I mention my real car and real laws of the outside world as this has some resonance with an often repeated quasi- Delphic statement made by Rauschenberg about how neither life nor art can be made and how his painting functions in the space between the two. Life is considered by him to be the hubbub outside the window except that it is not really outside of us in so far as we can successfully move in it only if we acknowledge its rules and regulations, which I didn’t when I ignored the no parking signs in NYC. His is a rather sophomoric statement on the level of the declarations of cosmic meaning of the stoned frat bros in “Animal House”. Perl does a good job of deconstructing the statement’s illogic. My first reaction is that, if for Rauschenberg painting exists between art and life, then does that mean that painting is not art. As for life, it follows very real laws. They may be hard to discern at times but they are formative. Perl points out Picasso’s drive for perfection. Is not this drive for perfection a struggle to discern rules that shape our world, of putting things back together again into a higher level of order. Rauschenberg is someone who knows how to take apart but does not know how to put things back together again in any meaningful way. He  has no interest in doing so and does not feel bad about it.

I was faulted by an artist, whose work I recently blogged about, for not discussing  her work on its own terms. I drew a distinction between her realism and the realism of Edwin Dickinson. Her work seemed unable to breach the distance between observer and the observed that was achieved in Dickinson’s work. It did not provide her any solace that I threw my work into the same categorical bin. I just wanted to define a category of painting that yearns for that connection between the self and the world but in the end fails to make the leap. That is a rather interesting position to be in rather than naively thinking you can bridge that gap. And as for making a leap of faith that may only be allowed to a few mystics.

I guess in that sense we have to be careful not to force Rauschenberg into a manner of thinking he consciously avoided. Except, that judging from Perl’s experience of the show as a whole, it seems to have left a bad taste in his mouth. He uses the adjective “unseemly”. From my knowledge of his work, the compilations of this work on a large scale in one building might elicit the response that someone should come to rework it and make radical sense out of it. I may have to venture to MoMA to experience this surfeit of undigested clutter.  I believe intuitive responses to the whole can be critical in understanding an artist’s work.While else have retrospectives.

I wrote in a blog awhile back about an interesting response that Heidegger made to a quote from Hegel. I tried to tie it to an understanding of de Kooning. The original statement by Hegel goes as follows:” A mended sock is better than a torn one.” Heidegger transforms it into his preferred form: “A torn sock is better that a mended one.”( a lot more violent construction than the Hegel comment) The discussion, which involves several philosophers, revolves around unity. When the sock is whole and being worn we are not aware of its unity. When it is torn we become aware or self-conscious of what holds it together in its being a sock. The tear points to a preceding wholeness. To mend the sock makes it whole again with a new self-awareness of an underlying unity. Is this not what de Kooning does: using cubism he takes the world apart and then aggressively with the template of the human body tries to mend it. Hegel says the scission points to a need for philosophy. This bringing back together is powerful in two ways: #1 the effort implied in the mending.#2 the force that resists this mending and wants to tear it apart again. de Kooning’s work participates in this dialectic as it moves back and forth between the whole and its parts to create a new whole.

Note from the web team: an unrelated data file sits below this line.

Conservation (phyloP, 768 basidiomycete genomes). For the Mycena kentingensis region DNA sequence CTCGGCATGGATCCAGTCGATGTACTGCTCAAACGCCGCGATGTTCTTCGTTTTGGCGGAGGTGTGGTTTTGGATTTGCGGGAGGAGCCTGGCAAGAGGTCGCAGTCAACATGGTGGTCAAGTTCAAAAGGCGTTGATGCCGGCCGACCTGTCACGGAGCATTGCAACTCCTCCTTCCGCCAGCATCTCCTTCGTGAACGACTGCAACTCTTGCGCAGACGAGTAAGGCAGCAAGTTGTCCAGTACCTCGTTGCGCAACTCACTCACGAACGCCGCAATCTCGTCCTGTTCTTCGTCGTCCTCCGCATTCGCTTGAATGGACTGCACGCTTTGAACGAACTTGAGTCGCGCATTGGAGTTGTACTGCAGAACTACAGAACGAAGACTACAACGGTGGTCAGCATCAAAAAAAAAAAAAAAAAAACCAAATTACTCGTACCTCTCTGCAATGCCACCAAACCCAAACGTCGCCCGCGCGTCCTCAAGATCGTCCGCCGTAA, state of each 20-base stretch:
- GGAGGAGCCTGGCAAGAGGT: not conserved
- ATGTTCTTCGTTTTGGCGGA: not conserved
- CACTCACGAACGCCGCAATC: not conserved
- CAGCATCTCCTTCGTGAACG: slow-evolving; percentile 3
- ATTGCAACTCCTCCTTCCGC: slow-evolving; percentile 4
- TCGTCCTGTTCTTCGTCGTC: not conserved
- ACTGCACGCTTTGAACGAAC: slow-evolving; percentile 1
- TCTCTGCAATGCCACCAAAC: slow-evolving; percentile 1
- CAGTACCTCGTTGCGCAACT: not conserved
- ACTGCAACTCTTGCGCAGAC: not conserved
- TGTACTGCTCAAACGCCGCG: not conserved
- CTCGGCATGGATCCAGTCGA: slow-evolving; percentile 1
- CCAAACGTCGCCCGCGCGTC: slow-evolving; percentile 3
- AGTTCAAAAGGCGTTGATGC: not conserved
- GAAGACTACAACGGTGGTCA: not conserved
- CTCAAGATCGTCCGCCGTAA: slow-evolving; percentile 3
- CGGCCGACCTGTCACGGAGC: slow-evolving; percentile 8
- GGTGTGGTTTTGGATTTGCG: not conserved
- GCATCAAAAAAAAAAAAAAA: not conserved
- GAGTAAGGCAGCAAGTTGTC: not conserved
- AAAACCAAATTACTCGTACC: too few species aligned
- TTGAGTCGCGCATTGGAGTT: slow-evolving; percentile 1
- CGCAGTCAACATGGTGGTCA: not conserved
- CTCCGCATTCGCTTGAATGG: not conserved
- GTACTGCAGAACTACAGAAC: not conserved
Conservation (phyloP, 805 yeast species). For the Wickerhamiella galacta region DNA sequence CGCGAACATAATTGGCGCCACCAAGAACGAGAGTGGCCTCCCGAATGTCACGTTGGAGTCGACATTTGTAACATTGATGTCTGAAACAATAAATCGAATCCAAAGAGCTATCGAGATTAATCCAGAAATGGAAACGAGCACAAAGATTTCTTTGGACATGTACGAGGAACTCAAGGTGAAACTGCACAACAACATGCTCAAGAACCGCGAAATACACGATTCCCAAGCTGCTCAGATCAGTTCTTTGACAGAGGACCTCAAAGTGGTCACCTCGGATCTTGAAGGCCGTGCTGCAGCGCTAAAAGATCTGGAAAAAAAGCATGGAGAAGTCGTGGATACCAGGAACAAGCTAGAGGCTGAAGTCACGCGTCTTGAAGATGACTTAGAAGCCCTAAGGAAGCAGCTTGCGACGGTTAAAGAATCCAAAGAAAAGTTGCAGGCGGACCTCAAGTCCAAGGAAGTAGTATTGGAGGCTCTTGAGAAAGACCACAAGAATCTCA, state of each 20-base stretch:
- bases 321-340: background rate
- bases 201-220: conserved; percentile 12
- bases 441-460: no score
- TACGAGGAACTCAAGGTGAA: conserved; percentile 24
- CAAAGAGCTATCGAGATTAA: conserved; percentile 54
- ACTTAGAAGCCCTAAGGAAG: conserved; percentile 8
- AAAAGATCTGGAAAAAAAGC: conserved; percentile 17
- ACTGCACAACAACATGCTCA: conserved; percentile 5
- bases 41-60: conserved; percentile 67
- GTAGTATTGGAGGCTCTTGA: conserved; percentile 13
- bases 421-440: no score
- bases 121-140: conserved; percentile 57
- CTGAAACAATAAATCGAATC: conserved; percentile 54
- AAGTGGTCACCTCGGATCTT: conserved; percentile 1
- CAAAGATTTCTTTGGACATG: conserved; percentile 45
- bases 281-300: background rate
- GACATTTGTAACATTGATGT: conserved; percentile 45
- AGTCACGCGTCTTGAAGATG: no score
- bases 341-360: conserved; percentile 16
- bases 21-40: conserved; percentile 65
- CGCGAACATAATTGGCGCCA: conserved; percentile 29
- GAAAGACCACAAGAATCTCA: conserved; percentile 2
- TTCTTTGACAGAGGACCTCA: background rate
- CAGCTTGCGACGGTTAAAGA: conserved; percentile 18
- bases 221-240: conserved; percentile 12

de Kooning

Keeping with  sartorial metaphors, we could say that Rauschenberg is the master of mix and match. Because he ignores categories he can draw his playthings from all over the place. The effect of this strategy on subsequent generations of artist has been overwhelming. I wrote about this stylistic habit in the blog “Shake and Bake”. The artists in the show I reviewed have to be commended for not falling into the trap of Zombie Formalism, however there is a flaccid putting together of odds and ends that is clearly derivative of Rauschenberg. There is no anxiety in accepting the world as having fallen apart and needing mending. Perl says some critics see Rauschenberg as achieving the ”these fragments I have shored against my ruins” majesty of T.S. Eliot and is therefore the artist of the modern condition. Except that, as in the shake and bake crowd, there is none of the anxiety that Eliot felt about a world torn asunder.

Did Rauschenberg foreshadow the post-modern condition? According to Perl such a claim is made by Leah Dickerman in the catalog accompanying the show. I believe he did. For him the world is a sandbox where modernism provided him with all the uprooted and disembodied parts to play with. He was the artist perfectly suited for the new globalist space where everything is dislodged from its original context and shaped into momentary illusions of meaning which in the end are nothing more than an excessive piling of things on top of things. He is the happy prankster that mocks the emblems of the King’s claims to power. But being only a prankster and nothing more he has not the worries of a king nor interest in picking up the pieces.

If you like your postmodern condition you can keep your postmodern condition and Rauschenberg's your guy, but if not then you are left with a queasy feeling that art and society took a wrong turn in the middle of the last century and there is no turning back.